On April 22, 2017, Twitter user @joker4u2nite tweeted some exciting news:
— Mia’s Joker_X (@joker4u2nite) April 22, 2017
Little did he know that, rather than getting to share a positive bit of supportive attention from a major media production, his message informed models Effy Elizabeth and Autumn Kayy, the entire webcam community and adult entertainment in general about another slap in the face from mainstream Hollywood.
Here’s what happened.
Hollywood royalty Rashida Jones and a team of Disney-related ladies set out to investigate contemporary adult entertainment, resulting in 2015’s Hot Girls Wanted. The film — I am purposely not referring to it as a documentary, cuz it’s 100-percent a movie telling a story — relied on unsubstantiated number-figures, slut shaming and fear mongering to explore what’s described as “pro-am” in South Florida. The entire thing is a hot mess — and, sadly, a wasted opportunity. Rather than investigating the lives of sex workers in an even-handed manner, or even considering wider social issues that shape human behavior, it’s a judgey, slanted debacle that foregrounds Disney-Jones’ “correct” ideas about sex and sexual expression.
Needless to say, the producers got a lot of strongly worded notes from a wide variety of people inside and outside the industry.
Fast-forward to April 21, 2017, and the release of Hot Girls Wanted: Turned On, a six-part short film series streaming on Netflix that explores various aspects and corners of sex and sexual expression in today’s technology-saturated world. In many ways, the producers do do a more diverse job than they did in the original. They consider women porn producers (Episode 1), webcam (Episode 4), and in Episode 6, entitled “Don’t Stop Filming” … well, they talk about teens, Periscope and laws struggling to catch up with lightening-fast changing behavior trends in young people shaped by ever-evolving and expanding technology.
I could go on and on about each episode, but Episode 6 — surprisingly — is where we run into some majorly fucked-up footage. Within the first four minutes of “Don’t Stop Filming,” viewers are faced with an alarming picture: TEENS ARE BROADCASTING THEIR LIVES ON LIVE-STREAM APPS AND THEY CAN’T STOP! THERE’S EVEN SEXY STUFF! PERISCOOOOOOPE.
Then it happens: Immediately following a newscaster’s voiceover stating “Live streaming at the touch of a button can be a dangerous tool in the hands of teenagers…” the picture narrows to a smartphone-sized view. Then, for 10 full seconds, we see Effy and Autumn interacting with viewers as they Periscope during a live broadcast on MyFreeCams.
Let me say that in another way: Two professional models are working, yet footage of their adult-aged, job-related interaction with viewers is taken out of context and placed within a narrative about the dangers teens face online.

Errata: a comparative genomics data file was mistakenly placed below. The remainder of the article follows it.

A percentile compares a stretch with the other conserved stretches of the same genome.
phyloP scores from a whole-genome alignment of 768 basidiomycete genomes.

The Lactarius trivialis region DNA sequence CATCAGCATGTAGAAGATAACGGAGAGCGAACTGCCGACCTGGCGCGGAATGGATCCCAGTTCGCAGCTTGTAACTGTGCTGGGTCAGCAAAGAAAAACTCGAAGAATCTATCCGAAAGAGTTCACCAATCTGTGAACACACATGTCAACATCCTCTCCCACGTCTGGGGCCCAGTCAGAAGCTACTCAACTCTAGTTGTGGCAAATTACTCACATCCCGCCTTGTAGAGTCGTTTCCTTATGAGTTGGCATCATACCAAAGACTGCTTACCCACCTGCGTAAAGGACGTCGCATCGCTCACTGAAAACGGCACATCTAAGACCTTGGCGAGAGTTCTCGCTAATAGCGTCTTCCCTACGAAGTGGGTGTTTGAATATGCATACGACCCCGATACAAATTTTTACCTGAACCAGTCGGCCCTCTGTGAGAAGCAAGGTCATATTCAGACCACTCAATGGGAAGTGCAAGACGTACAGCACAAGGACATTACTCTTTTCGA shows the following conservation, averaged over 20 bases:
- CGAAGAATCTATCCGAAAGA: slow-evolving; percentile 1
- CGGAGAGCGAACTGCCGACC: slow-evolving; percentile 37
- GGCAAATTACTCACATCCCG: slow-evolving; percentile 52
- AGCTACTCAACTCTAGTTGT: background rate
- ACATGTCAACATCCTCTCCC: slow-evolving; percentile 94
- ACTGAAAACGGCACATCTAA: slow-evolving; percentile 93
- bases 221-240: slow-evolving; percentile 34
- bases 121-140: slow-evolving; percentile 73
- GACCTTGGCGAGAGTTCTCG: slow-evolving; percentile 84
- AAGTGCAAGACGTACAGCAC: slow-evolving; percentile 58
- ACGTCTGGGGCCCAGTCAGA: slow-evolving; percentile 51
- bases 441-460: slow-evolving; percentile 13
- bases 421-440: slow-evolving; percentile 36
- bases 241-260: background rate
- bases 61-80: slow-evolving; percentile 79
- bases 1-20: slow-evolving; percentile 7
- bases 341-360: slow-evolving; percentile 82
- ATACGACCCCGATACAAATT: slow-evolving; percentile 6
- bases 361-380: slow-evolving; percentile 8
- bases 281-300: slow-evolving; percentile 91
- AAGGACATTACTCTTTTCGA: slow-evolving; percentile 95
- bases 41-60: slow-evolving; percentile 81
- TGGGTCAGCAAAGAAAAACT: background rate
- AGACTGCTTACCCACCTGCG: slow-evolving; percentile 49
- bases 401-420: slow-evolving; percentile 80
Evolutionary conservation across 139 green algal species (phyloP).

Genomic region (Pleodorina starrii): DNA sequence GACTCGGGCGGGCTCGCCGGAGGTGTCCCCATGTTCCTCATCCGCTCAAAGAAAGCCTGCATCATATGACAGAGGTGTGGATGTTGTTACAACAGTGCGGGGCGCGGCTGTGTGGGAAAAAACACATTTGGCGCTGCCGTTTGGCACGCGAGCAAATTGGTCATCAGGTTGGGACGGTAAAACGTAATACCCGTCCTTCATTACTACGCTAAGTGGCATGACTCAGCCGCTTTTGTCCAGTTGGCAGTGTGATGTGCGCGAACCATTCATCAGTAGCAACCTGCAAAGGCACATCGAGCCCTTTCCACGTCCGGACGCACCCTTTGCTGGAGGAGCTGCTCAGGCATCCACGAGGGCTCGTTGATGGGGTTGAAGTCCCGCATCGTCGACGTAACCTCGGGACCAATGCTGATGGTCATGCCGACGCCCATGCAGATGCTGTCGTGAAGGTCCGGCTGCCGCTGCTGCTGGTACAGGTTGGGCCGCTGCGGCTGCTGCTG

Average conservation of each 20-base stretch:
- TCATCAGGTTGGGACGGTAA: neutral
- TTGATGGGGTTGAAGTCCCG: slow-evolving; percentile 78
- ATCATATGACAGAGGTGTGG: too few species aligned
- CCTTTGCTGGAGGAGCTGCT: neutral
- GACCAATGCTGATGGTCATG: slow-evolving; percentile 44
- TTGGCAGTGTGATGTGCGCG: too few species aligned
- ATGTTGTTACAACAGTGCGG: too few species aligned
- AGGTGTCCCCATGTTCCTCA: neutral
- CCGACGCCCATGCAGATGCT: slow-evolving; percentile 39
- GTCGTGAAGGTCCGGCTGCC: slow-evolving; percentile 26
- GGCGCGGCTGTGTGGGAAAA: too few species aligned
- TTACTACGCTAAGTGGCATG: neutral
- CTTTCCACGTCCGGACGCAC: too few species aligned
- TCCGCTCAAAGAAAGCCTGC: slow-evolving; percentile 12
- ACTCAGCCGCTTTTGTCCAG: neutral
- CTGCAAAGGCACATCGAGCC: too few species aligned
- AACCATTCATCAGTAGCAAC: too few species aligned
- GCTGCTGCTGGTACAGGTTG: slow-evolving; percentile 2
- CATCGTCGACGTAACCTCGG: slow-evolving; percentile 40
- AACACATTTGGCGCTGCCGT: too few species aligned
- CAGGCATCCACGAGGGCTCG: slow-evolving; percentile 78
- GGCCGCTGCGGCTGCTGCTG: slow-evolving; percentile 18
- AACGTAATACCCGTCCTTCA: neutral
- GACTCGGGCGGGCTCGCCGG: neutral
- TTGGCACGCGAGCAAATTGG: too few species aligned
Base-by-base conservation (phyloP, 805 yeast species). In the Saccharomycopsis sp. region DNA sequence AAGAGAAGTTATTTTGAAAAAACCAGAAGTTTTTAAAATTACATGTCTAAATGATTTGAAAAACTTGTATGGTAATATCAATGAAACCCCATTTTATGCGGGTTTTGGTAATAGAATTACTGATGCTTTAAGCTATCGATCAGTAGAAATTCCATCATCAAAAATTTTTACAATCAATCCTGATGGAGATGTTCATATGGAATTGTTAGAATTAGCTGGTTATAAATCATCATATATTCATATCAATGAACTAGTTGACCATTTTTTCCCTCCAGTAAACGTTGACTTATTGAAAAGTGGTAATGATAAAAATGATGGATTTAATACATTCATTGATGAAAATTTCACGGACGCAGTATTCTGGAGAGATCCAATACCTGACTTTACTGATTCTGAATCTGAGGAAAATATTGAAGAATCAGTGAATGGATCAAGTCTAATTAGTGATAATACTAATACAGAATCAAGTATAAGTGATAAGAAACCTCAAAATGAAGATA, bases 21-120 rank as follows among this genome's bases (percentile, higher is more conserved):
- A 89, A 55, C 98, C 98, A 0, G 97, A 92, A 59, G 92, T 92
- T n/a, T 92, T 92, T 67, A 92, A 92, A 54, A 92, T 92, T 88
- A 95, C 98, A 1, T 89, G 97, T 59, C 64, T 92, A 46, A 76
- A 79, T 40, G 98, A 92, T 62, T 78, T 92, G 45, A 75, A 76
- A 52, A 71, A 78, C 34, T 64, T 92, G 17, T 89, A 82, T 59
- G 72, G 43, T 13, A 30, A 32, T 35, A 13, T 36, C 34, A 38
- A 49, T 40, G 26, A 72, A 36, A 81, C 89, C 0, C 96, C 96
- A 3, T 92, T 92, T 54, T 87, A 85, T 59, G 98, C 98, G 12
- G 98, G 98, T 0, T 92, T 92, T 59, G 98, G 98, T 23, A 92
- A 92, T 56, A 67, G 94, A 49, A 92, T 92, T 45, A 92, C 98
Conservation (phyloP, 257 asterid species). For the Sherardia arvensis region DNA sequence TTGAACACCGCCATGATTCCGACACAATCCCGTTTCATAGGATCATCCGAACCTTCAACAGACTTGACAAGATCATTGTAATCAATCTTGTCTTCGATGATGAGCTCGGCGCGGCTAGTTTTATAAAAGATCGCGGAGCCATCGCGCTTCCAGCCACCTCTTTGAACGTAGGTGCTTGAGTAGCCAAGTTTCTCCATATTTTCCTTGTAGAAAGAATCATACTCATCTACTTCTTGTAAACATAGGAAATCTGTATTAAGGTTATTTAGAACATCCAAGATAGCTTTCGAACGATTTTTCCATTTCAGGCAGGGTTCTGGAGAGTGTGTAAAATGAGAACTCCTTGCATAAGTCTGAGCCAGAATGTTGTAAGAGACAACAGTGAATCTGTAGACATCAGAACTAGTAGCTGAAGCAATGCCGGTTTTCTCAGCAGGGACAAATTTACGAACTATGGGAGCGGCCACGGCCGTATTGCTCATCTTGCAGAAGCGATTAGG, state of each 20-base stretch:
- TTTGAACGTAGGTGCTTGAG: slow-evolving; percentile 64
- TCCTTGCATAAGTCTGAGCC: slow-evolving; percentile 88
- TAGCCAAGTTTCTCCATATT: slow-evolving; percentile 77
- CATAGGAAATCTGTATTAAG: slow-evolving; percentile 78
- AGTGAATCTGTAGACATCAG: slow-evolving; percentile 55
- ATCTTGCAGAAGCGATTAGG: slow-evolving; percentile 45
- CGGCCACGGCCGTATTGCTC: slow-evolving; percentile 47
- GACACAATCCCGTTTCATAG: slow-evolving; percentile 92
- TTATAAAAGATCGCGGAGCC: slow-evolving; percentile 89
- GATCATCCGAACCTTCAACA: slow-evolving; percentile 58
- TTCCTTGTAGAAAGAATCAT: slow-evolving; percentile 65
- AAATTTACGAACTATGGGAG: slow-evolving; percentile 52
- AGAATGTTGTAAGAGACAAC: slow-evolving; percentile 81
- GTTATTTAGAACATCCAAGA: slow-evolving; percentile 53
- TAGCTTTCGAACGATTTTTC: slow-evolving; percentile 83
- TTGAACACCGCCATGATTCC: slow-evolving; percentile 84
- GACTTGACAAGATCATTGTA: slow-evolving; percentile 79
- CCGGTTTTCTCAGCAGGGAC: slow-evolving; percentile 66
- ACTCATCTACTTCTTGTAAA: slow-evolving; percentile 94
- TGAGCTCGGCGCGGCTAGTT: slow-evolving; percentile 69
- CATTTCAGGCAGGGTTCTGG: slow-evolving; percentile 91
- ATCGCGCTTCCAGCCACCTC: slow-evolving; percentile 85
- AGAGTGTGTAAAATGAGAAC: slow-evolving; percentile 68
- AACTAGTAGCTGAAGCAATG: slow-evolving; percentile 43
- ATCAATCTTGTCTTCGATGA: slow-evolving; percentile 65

“It’s supposed to bring light to our work, and I got randomly put onto an episode about a couple live streaming a rape?” Effy asked rhetorically when I reached out to her via Twitter DM. “I do not want to be attached to that. I’m not some careless teenager on the internet like they’ve [presented].”
The overall theme of Episode 6 is akin to “Teens are powerless to maintain their own good judgment in the face of hypnotic technology.” Producers recount the story of Marina Lonina, who recently was convicted on counts related to live-streaming a rape in 2016. This is what Effy very reasonably does not want her work attached to. And yet, the nonconsensual misrepresentation of her image (and Autumn’s) are at the top of Netflix as we speak.
Distortion of the footage is just the first issue. Per Effy, this Periscope footage was originally broadcast in February, and neither she nor Autumn were alerted in advance to its use in Hot Girls Wanted, much less asked for permission. When Autumn reached out to the producers via Twitter, she received this message, offering to explain fair use (screen grabs used with permission):
Grabs of Autumn’s attempts to correspond.
Upon writing this (Monday afternoon, April 23), Autumn still has not received any additional response from the filmmakers.
Here’s the thing: The makers of Hot Girls Wanted: Turned On are probably correct. They probably have fair use rights to Periscope footage. I’m not a lawyer, but I’m willing to bet they have a team of them that reviewed all of this long before @joker4u2nite and the rest of the free world saw Episode 6. But though this may be absolutely legal, it is ironic and extremely exploitative. In using this footage, as well as slow-panning thumbnail galleries from webcam networks, the producers of Hot Girls Wanted put every single person pictured at risk of outing — and everything that comes with it. The irony of a band of fancy Hollywood ladies looking to shed light on various dimensions of sex work — and I’m not at all convinced of the nobility of the effort — while simultaneously exploiting models in this way is ultra-fucked-up. There is no other way to lay it down.
Which brings us to our inevitable takeaway. Models, though your work is legal and viable and real and good, the law is not on your side. Always be aware that in a battle between you and Rashida Jones, our culture continues to be on the side of alarmist pearl-clutching and the sustained narrative of “correct” sexual expression.
Tweet to Hot Girls Wanted at @HotGirlsWanted and #HotGirlsWanted.